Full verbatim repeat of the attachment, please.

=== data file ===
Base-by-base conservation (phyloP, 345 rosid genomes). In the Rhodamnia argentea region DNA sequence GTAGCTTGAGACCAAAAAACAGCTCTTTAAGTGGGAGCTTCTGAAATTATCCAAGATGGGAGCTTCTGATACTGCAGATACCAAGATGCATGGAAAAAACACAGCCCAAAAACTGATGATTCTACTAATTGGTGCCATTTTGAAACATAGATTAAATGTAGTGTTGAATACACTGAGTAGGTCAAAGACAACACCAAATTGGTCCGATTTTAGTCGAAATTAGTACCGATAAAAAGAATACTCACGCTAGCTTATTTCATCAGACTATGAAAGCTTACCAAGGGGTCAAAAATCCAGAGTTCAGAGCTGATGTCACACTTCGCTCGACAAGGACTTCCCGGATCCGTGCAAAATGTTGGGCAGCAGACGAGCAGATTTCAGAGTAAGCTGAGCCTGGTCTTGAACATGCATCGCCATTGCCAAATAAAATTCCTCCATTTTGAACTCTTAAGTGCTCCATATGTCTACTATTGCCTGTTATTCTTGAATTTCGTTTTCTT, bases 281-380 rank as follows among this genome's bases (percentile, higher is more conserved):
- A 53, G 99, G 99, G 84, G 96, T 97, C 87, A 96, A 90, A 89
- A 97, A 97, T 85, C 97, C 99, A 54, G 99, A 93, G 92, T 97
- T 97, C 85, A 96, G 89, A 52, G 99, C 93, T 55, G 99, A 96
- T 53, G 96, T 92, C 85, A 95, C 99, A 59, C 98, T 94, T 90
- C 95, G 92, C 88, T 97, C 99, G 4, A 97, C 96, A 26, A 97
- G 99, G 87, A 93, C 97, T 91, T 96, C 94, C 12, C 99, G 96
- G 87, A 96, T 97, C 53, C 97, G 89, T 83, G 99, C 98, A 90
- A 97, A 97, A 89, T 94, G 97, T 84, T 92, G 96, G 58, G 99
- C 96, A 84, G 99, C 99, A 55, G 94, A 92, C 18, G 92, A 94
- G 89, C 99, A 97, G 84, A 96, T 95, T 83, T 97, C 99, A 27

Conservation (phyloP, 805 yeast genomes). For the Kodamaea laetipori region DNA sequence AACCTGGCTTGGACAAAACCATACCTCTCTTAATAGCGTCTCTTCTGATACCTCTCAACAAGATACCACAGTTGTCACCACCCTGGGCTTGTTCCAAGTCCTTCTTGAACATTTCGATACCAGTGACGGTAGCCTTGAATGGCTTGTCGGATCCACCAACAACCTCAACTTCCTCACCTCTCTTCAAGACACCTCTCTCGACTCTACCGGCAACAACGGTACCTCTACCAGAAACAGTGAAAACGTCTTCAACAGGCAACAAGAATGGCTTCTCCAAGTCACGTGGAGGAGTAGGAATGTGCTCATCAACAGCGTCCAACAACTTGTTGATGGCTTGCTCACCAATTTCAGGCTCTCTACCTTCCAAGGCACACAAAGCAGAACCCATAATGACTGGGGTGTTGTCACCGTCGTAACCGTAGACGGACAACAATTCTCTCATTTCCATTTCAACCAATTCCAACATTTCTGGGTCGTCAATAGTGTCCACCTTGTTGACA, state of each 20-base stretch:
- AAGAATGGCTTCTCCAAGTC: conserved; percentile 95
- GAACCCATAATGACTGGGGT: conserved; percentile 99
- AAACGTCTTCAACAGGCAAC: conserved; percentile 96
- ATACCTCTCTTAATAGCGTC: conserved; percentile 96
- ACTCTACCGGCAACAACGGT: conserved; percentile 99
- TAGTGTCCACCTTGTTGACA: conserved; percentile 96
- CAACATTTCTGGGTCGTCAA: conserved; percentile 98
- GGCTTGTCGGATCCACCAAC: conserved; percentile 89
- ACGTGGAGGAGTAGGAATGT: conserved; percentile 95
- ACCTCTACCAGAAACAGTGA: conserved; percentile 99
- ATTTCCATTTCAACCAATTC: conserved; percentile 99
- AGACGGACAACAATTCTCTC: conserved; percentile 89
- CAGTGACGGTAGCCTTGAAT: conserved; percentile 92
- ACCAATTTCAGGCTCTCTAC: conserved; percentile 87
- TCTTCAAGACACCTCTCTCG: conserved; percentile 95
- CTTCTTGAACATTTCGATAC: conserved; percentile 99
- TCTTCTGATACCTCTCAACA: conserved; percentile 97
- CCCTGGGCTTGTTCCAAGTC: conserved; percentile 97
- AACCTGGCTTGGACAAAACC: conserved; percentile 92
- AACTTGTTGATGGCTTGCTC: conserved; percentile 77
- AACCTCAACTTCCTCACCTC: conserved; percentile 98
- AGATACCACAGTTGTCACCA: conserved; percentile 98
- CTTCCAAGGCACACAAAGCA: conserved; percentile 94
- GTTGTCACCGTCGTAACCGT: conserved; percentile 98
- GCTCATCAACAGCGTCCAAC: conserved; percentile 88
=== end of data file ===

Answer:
Base-by-base conservation (phyloP, 345 rosid genomes). In the Rhodamnia argentea region DNA sequence GTAGCTTGAGACCAAAAAACAGCTCTTTAAGTGGGAGCTTCTGAAATTATCCAAGATGGGAGCTTCTGATACTGCAGATACCAAGATGCATGGAAAAAACACAGCCCAAAAACTGATGATTCTACTAATTGGTGCCATTTTGAAACATAGATTAAATGTAGTGTTGAATACACTGAGTAGGTCAAAGACAACACCAAATTGGTCCGATTTTAGTCGAAATTAGTACCGATAAAAAGAATACTCACGCTAGCTTATTTCATCAGACTATGAAAGCTTACCAAGGGGTCAAAAATCCAGAGTTCAGAGCTGATGTCACACTTCGCTCGACAAGGACTTCCCGGATCCGTGCAAAATGTTGGGCAGCAGACGAGCAGATTTCAGAGTAAGCTGAGCCTGGTCTTGAACATGCATCGCCATTGCCAAATAAAATTCCTCCATTTTGAACTCTTAAGTGCTCCATATGTCTACTATTGCCTGTTATTCTTGAATTTCGTTTTCTT, bases 281-380 rank as follows among this genome's bases (percentile, higher is more conserved):
- A 53, G 99, G 99, G 84, G 96, T 97, C 87, A 96, A 90, A 89
- A 97, A 97, T 85, C 97, C 99, A 54, G 99, A 93, G 92, T 97
- T 97, C 85, A 96, G 89, A 52, G 99, C 93, T 55, G 99, A 96
- T 53, G 96, T 92, C 85, A 95, C 99, A 59, C 98, T 94, T 90
- C 95, G 92, C 88, T 97, C 99, G 4, A 97, C 96, A 26, A 97
- G 99, G 87, A 93, C 97, T 91, T 96, C 94, C 12, C 99, G 96
- G 87, A 96, T 97, C 53, C 97, G 89, T 83, G 99, C 98, A 90
- A 97, A 97, A 89, T 94, G 97, T 84, T 92, G 96, G 58, G 99
- C 96, A 84, G 99, C 99, A 55, G 94, A 92, C 18, G 92, A 94
- G 89, C 99, A 97, G 84, A 96, T 95, T 83, T 97, C 99, A 27

Conservation (phyloP, 805 yeast genomes). For the Kodamaea laetipori region DNA sequence AACCTGGCTTGGACAAAACCATACCTCTCTTAATAGCGTCTCTTCTGATACCTCTCAACAAGATACCACAGTTGTCACCACCCTGGGCTTGTTCCAAGTCCTTCTTGAACATTTCGATACCAGTGACGGTAGCCTTGAATGGCTTGTCGGATCCACCAACAACCTCAACTTCCTCACCTCTCTTCAAGACACCTCTCTCGACTCTACCGGCAACAACGGTACCTCTACCAGAAACAGTGAAAACGTCTTCAACAGGCAACAAGAATGGCTTCTCCAAGTCACGTGGAGGAGTAGGAATGTGCTCATCAACAGCGTCCAACAACTTGTTGATGGCTTGCTCACCAATTTCAGGCTCTCTACCTTCCAAGGCACACAAAGCAGAACCCATAATGACTGGGGTGTTGTCACCGTCGTAACCGTAGACGGACAACAATTCTCTCATTTCCATTTCAACCAATTCCAACATTTCTGGGTCGTCAATAGTGTCCACCTTGTTGACA, state of each 20-base stretch:
- AAGAATGGCTTCTCCAAGTC: conserved; percentile 95
- GAACCCATAATGACTGGGGT: conserved; percentile 99
- AAACGTCTTCAACAGGCAAC: conserved; percentile 96
- ATACCTCTCTTAATAGCGTC: conserved; percentile 96
- ACTCTACCGGCAACAACGGT: conserved; percentile 99
- TAGTGTCCACCTTGTTGACA: conserved; percentile 96
- CAACATTTCTGGGTCGTCAA: conserved; percentile 98
- GGCTTGTCGGATCCACCAAC: conserved; percentile 89
- ACGTGGAGGAGTAGGAATGT: conserved; percentile 95
- ACCTCTACCAGAAACAGTGA: conserved; percentile 99
- ATTTCCATTTCAACCAATTC: conserved; percentile 99
- AGACGGACAACAATTCTCTC: conserved; percentile 89
- CAGTGACGGTAGCCTTGAAT: conserved; percentile 92
- ACCAATTTCAGGCTCTCTAC: conserved; percentile 87
- TCTTCAAGACACCTCTCTCG: conserved; percentile 95
- CTTCTTGAACATTTCGATAC: conserved; percentile 99
- TCTTCTGATACCTCTCAACA: conserved; percentile 97
- CCCTGGGCTTGTTCCAAGTC: conserved; percentile 97
- AACCTGGCTTGGACAAAACC: conserved; percentile 92
- AACTTGTTGATGGCTTGCTC: conserved; percentile 77
- AACCTCAACTTCCTCACCTC: conserved; percentile 98
- AGATACCACAGTTGTCACCA: conserved; percentile 98
- CTTCCAAGGCACACAAAGCA: conserved; percentile 94
- GTTGTCACCGTCGTAACCGT: conserved; percentile 98
- GCTCATCAACAGCGTCCAAC: conserved; percentile 88